A PRIVATEER IN NEW FRANCE

The Adventures of Robert Chevalier, call’d de Beauchene. Captain of a Privateer in New-France ... In two Volumes ...

London: Printed and Sold by T. Gardner ... R. Dodsley ... and M. Cooper ... 1745.

2 vols., 12mo., internally a very good copy in a sound binding of contemporary quarter sheep and boards, but with the boards recovered in modern marbled paper and then dyed brown in an unsuccessful attempt to match the spines.

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First edition in English of Les avantures de monsieur Robert Chevalier (1732), a rousing tale by the master of the picaresque, the author of Gil Blas.

Although Robert Chevalier was a real filibustier (pirate), the authenticity of these memoirs remains in doubt. He was born near Montreal in 1686, captured as a young boy by the Iroquois, and rescued by a Canadian officer named le Gendre who he was to meet again as the Count de Monneville. He then joined the Algonquins, accompanied Cadillac on the first stage of his expedition to settle Detroit (until sent back for attempting to smuggle brandy), fought against the British at the siege of the Acadian capital Port Royal, and turned privateer under Captain Pierre Morpain (another historical character), cruising off Jamaica and attacking English ships. Finally he is taken prisoner by an English Man of War and sent to Ireland.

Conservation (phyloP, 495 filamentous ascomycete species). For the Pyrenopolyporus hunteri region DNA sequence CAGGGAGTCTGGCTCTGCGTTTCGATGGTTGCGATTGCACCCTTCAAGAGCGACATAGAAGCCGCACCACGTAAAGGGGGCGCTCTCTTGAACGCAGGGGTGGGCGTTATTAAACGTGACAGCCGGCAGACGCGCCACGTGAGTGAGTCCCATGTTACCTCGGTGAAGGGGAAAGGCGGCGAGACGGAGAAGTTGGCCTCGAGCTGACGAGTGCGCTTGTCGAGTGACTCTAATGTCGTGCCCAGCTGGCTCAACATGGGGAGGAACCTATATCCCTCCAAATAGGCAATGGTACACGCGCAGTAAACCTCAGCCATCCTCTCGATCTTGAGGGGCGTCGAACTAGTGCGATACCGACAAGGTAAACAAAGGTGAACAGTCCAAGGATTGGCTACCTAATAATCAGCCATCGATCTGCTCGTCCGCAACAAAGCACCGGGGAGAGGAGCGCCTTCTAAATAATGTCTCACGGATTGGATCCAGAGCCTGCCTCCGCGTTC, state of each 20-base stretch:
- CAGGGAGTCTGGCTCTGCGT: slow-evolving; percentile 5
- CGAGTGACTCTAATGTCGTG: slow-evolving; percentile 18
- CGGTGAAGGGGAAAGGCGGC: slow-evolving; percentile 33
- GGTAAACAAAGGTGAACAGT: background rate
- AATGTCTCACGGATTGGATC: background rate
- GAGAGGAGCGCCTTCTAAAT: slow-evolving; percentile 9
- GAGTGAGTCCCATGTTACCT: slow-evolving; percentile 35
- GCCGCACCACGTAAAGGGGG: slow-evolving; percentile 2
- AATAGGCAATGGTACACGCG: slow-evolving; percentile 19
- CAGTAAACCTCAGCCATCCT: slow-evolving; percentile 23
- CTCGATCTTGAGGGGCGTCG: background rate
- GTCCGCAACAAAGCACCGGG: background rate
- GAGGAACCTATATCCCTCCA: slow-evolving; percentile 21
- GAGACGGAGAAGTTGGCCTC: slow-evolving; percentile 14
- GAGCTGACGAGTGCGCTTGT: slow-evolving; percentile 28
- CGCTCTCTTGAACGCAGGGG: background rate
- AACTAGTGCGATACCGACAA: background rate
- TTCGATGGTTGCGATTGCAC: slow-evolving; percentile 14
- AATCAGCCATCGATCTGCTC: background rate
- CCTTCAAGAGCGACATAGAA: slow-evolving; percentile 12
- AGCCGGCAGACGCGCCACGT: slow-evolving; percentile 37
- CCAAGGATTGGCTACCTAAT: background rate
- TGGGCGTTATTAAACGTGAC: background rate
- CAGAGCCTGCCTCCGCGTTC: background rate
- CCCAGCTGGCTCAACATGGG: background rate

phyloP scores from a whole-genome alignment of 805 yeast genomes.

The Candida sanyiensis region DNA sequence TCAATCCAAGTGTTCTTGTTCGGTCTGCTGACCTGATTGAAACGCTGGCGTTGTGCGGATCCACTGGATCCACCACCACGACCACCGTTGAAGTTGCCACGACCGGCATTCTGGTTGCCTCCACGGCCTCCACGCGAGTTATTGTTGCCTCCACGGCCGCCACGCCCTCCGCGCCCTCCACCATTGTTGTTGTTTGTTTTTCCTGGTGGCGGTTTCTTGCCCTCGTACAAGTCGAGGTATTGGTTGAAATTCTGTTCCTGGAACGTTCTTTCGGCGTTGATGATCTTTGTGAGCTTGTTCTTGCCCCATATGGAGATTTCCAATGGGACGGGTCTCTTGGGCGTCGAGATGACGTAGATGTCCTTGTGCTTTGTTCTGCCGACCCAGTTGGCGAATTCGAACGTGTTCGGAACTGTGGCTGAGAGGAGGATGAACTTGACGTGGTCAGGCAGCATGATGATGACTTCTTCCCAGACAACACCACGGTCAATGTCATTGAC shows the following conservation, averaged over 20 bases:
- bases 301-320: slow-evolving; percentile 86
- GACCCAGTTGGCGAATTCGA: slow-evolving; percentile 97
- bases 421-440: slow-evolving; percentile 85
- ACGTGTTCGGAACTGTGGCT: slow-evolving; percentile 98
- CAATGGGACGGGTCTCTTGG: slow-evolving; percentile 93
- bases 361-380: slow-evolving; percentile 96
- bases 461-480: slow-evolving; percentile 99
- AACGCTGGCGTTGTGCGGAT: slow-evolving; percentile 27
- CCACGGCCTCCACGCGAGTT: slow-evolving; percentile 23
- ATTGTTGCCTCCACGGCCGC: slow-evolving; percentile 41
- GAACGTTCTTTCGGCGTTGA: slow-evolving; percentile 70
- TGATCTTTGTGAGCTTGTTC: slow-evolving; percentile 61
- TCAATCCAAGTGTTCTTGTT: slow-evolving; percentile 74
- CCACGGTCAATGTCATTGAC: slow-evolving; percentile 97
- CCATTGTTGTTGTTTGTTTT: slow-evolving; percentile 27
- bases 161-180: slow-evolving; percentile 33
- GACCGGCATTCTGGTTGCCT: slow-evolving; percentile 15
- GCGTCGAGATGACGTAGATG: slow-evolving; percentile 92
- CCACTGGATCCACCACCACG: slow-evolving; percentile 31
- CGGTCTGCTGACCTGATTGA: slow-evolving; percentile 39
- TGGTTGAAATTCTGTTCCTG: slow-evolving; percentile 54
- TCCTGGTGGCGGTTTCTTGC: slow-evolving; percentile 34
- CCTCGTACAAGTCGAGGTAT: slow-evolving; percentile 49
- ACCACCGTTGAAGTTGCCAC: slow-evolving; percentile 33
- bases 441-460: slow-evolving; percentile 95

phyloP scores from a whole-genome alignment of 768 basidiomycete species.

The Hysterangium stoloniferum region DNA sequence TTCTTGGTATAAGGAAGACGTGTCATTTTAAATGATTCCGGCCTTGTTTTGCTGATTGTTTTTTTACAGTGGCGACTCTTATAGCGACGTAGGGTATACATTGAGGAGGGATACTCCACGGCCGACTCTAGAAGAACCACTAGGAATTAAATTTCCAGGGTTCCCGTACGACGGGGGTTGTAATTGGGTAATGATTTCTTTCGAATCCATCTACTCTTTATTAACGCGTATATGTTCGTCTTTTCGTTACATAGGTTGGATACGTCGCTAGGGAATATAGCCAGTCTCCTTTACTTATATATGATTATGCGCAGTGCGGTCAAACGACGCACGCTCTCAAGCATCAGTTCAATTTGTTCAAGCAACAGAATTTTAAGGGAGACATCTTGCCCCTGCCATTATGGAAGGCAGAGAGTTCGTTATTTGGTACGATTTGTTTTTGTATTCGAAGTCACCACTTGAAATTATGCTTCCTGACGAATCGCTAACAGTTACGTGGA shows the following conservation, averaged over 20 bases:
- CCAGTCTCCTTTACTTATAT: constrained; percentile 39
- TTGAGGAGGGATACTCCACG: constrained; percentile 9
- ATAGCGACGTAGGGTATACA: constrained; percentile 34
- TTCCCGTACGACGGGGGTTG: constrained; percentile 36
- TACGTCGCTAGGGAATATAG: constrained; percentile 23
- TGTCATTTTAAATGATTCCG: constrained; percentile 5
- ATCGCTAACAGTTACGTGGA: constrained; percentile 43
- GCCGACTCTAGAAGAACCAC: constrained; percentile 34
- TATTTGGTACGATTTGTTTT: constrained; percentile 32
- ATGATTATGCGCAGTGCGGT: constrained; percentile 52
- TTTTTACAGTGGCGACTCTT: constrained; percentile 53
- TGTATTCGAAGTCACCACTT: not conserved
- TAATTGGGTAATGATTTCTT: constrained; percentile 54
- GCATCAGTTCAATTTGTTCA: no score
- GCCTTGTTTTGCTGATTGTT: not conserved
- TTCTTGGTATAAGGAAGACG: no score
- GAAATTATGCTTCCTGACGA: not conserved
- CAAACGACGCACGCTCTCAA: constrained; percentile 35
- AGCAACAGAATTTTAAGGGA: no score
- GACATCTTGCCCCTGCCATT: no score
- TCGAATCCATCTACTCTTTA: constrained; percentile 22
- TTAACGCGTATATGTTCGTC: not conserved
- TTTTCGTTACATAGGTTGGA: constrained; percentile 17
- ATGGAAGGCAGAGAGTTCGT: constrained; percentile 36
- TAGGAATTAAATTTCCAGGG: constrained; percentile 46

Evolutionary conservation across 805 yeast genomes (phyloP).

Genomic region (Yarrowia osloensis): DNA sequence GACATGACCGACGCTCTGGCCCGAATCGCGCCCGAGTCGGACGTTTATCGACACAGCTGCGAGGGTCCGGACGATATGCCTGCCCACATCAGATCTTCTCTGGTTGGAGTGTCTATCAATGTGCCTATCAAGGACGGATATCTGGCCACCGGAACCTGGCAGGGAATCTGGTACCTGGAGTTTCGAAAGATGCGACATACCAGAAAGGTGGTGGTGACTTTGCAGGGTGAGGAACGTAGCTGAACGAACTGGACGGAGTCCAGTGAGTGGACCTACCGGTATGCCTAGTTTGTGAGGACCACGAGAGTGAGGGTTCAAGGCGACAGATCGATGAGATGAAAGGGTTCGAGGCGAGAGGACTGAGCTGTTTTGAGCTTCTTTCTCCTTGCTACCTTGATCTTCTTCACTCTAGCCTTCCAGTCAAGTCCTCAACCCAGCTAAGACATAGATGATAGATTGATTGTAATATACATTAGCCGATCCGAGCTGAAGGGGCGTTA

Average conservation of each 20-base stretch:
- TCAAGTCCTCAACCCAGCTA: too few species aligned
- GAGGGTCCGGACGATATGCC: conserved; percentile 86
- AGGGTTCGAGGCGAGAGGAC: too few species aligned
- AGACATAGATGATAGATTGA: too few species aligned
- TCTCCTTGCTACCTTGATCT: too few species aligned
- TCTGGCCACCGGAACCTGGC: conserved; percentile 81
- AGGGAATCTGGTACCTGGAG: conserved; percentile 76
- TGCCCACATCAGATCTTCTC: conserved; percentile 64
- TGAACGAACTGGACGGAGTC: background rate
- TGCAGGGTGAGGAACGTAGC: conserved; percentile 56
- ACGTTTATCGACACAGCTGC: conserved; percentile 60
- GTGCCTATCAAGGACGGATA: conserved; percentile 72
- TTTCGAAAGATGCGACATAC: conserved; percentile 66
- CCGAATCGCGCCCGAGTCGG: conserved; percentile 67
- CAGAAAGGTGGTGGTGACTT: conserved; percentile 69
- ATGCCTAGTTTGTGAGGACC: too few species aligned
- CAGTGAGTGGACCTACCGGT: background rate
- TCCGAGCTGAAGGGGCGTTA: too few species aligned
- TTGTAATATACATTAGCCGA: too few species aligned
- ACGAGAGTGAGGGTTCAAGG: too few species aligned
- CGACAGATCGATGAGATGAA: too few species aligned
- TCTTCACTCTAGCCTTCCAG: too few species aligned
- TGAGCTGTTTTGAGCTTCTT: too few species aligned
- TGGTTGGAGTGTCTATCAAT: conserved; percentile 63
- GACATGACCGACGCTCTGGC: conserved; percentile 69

Escaping once more he returns to Jamaica and captures another English ship where he finds two French prisoners, one of them his old saviour the Count de Monneville. Now Monneville tells de Beauchene the story of own his adventures in France and Canada, including his friendship with Mlle. du Clos who becomes Sakgame (sovereign) of a canton of Hurons. Monneville’s story occupies the last two-thirds of the book.

As the Bookseller’s preface explains, de Beauchene retired to France where he was soon ruined by his passion for gambling, and was killed in a brawl at Tours in 1731. His death certificate has been found in the parish registers. According to the preface, ‘at those Hours, when his Madness for Play permitted him to employ himself in other Amusements, he was pleased with sitting down to write the Events of his Life, and with recalling to his Memory all the bold Exploits he had undertaken, and all the Dangers he had undergone’. After his death his manuscript was supposedly sent to Le Sage by his widow. If this is indeed what happened, Le Sage has embellished the narrative considerably, adding some material which seems to derive from Defoe.

Beasley 181; Sabin 40158; Gagnon 2091 note; Staton and Tremaine, Bibliography of Canadiana 171; Waldon, pp. 296-7.

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